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By Kathleen M. Howley

May 28 (Bloomberg) — Mortgage delinquencies and foreclosures rose to records in the first quarter and home-loan rates jumped to the highest since March as the government’s effort to revive the housing market lost momentum.

The U.S. delinquency rate climbed to a seasonally adjusted 9.12 percent and the share of loans entering foreclosure rose to 1.37 percent, the Mortgage Bankers Association said today. Both figures are the highest in records going back to 1972. Fixed rates rose to 4.91 percent, Freddie Mac said. New home sales fell 34 percent from April 2008, the Commerce Department said.

The three-year housing slump is proving resistant to efforts by the Federal Reserve and the Obama administration to lower rates and keep homeowners from failing on their mortgages. One in every eight Americans is now late on a payment or already in foreclosure as mounting job losses cause more homeowners to fall behind on loans, the MBA said.

“If people don’t have a paycheck they can’t support a mortgage,” Jay Brinkmann, the MBA’s chief economist, said in an interview. “The longer the recession lasts the more people run through their savings reserves, leading to higher delinquencies and higher foreclosures.”

Rates Rise

The average rate for a 30-year loan jumped to 4.91 percent from 4.82 percent a week earlier, Freddie Mac, the McLean, Virginia-based mortgage buyer, said today in a statement. The rate was 5.1 percent at the beginning of the year.

The unemployment rate rose to 8.1 percent in the first quarter, the highest since the end of 1983, according to the Bureau of Labor Statistics. Sales of new homes increased 0.3 percent to an annual pace of 352,000, lower than forecast, after a 351,000 rate in March, the Commerce Department said.

The inventory of new and old defaults rose to 3.85 percent, the MBA said today. Prime fixed-rate mortgages given to the most creditworthy borrowers accounted for the biggest share of new foreclosures at 29 percent, and prime adjustable-rate mortgages were 24 percent, Brinkmann said. It shows the mortgage problem has shifted from a subprime issue to a job-loss problem, he said.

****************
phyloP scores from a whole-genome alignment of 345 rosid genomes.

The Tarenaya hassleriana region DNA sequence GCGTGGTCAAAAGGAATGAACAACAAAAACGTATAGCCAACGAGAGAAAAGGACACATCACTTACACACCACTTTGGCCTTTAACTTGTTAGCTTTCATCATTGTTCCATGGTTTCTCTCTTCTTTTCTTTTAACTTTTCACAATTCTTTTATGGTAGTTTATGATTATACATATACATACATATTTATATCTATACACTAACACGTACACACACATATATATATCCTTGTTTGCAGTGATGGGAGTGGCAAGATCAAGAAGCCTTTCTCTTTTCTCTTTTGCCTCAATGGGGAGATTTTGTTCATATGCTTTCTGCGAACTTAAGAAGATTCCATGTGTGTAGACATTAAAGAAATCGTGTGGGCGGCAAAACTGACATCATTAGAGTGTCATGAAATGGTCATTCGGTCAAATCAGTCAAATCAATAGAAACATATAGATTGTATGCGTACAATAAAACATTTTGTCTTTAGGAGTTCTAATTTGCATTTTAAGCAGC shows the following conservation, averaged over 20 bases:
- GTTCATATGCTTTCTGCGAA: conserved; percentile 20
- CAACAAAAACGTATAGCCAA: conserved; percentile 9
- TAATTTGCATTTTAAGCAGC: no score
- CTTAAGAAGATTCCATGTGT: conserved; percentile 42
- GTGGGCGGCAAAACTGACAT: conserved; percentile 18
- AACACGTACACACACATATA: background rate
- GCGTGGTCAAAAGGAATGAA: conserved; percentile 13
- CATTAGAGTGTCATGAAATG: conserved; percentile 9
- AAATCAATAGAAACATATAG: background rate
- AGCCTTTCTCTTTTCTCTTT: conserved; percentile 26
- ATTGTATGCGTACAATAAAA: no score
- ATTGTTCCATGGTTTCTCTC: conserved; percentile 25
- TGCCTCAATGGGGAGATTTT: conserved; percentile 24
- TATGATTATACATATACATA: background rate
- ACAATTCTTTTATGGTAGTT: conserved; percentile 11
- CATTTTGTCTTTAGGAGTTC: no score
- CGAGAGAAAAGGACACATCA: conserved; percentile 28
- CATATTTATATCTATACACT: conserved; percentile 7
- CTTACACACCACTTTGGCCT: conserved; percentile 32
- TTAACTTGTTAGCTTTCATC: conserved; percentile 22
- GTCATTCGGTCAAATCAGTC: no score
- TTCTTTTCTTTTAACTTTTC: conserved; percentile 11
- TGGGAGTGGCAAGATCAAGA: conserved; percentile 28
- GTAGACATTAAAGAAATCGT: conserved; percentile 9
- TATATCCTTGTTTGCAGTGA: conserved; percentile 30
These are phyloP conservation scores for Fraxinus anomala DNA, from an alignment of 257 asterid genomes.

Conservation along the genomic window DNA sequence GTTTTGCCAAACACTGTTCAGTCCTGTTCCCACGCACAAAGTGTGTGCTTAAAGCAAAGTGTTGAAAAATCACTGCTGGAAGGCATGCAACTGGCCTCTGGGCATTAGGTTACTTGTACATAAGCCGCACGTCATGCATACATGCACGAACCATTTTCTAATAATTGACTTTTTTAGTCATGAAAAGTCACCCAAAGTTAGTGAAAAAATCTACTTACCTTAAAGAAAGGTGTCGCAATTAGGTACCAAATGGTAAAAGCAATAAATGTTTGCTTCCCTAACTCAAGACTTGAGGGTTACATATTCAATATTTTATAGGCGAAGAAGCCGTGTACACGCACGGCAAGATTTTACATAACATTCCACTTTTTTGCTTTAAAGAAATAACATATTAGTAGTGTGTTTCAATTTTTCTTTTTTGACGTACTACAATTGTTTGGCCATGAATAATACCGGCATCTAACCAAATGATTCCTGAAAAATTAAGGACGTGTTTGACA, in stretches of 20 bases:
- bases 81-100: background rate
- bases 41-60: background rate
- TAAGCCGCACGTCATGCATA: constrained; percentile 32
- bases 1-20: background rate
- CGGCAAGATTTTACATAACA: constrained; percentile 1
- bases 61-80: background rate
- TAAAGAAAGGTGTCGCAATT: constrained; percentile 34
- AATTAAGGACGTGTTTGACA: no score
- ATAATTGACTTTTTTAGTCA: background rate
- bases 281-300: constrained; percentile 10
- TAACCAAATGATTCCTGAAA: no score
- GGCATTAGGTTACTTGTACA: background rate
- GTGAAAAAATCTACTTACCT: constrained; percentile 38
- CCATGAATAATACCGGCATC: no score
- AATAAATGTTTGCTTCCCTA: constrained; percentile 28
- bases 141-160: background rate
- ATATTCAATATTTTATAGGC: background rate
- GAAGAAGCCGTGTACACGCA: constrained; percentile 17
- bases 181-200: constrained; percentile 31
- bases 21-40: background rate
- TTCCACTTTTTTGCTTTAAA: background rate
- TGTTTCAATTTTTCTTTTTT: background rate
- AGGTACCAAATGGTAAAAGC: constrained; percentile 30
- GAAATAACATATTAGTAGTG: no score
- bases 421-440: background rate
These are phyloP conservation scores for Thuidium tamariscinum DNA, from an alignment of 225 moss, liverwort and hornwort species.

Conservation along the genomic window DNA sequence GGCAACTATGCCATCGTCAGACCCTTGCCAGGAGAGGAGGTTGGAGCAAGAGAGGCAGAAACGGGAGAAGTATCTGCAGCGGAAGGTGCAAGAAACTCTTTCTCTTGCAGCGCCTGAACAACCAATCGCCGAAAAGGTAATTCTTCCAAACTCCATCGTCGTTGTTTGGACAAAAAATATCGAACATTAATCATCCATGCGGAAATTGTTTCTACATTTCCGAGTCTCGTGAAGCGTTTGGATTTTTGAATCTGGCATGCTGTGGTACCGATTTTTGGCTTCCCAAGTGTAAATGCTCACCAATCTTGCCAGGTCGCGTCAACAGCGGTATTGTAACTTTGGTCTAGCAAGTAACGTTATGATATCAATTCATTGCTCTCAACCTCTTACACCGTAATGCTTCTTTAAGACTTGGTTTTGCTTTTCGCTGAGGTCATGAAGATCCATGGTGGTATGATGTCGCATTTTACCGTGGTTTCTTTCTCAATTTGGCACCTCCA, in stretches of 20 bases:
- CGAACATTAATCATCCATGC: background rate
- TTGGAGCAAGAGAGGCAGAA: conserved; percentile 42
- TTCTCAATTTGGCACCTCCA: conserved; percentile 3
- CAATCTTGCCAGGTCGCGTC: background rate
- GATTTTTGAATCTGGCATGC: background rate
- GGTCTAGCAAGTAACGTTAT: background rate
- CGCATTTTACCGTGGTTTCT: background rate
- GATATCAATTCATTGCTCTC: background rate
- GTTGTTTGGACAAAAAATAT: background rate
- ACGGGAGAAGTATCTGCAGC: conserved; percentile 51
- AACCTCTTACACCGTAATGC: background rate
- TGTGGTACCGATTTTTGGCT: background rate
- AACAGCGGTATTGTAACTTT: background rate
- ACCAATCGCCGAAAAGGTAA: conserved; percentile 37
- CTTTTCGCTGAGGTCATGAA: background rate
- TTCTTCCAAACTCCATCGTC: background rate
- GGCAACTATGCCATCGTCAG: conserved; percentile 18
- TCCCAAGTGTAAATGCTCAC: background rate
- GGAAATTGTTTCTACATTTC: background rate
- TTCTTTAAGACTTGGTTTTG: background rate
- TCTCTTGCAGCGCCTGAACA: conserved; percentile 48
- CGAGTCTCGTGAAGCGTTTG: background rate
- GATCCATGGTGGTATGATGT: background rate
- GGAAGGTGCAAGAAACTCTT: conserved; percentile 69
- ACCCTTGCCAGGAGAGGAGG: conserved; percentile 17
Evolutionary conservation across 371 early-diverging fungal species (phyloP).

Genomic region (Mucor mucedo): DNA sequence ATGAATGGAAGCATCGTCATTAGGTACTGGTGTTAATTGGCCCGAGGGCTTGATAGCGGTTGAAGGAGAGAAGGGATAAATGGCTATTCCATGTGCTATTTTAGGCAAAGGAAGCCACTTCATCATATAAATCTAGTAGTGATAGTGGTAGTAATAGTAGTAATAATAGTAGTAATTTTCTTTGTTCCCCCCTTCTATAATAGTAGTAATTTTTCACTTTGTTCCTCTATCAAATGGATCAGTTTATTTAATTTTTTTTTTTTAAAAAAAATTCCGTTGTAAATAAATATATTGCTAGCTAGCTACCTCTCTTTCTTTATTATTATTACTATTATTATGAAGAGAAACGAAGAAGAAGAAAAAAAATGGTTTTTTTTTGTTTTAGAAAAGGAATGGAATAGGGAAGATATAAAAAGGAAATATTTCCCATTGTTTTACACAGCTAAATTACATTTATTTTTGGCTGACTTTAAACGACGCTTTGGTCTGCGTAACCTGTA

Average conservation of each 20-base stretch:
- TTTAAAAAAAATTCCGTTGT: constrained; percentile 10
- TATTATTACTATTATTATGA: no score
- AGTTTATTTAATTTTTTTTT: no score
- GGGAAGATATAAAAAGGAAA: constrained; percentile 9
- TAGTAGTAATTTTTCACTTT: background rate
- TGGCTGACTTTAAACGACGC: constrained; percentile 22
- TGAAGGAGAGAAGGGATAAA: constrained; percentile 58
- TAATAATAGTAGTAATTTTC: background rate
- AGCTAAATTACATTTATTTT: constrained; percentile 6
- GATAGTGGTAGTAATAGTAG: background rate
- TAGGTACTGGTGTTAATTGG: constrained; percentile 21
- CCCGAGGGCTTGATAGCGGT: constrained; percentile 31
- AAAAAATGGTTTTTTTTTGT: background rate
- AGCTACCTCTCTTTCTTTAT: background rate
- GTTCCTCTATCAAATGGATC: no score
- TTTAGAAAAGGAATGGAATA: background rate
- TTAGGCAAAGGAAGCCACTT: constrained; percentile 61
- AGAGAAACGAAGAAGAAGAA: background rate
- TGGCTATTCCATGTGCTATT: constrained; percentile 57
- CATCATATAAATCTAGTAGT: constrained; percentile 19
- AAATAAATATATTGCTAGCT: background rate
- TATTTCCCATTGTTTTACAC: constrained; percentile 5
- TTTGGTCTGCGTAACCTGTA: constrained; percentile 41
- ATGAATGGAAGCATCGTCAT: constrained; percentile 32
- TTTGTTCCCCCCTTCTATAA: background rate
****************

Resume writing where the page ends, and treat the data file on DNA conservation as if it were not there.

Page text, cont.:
Delinquencies are continuing to rise even as forecasts show the economy may start improving later this year. The U.S. economic recession probably will end in the third quarter, a survey of business economists showed yesterday, even as rising joblessness indicates the recovery will be weaker than previously estimated. The world’s largest economy will begin to expand next quarter, according to 74 percent of economists in a National Association for Business Economics survey.

Home Sales

Home sales may reach a bottom by mid-year, according to 72 percent of the panelists, and more than six in 10 predicted housing starts will hit a trough by that time. The survey showed home prices have further to fall, with 40 percent of the respondents forecasting that declines will continue into 2010 or later.

Home resales in the U.S. gained in April as foreclosure auctions enticed bargain hunters, Chicago-based National Association of Realtors said yesterday. Purchases increased 2.9 percent to an annual rate of 4.68 million from 4.55 million in March, the trade group said. The median price slumped 15 percent from a year earlier, the second-biggest drop on record, and distressed properties accounted for 45 percent of all sales.


The Realtors said in a May 12 report foreclosures dragged down the first-quarter median U.S. price by 14 percent to $169,000 from a year earlier, the biggest decline on record.

The U.S. median home price tumbled 9.5 percent last year, the most ever recorded, according to the Realtors’ group. That’s more than six times the 1.4 percent drop in 2007, the first decline in the national median since the 1930s.

This year, prices probably will fall 4.9 percent before posting a 4.4 percent gain in 2010, according to Lawrence Yun, the trade group’s chief economist. Sales of previously owned homes probably will rise 1.1 percent this year, the first gain since the end of the five-year real estate boom in 2005, Yun said.

To contact the reporter on this story: Kathleen M. Howley in Boston at [email protected].
Last Updated: May 28, 2009 10:29 EDT

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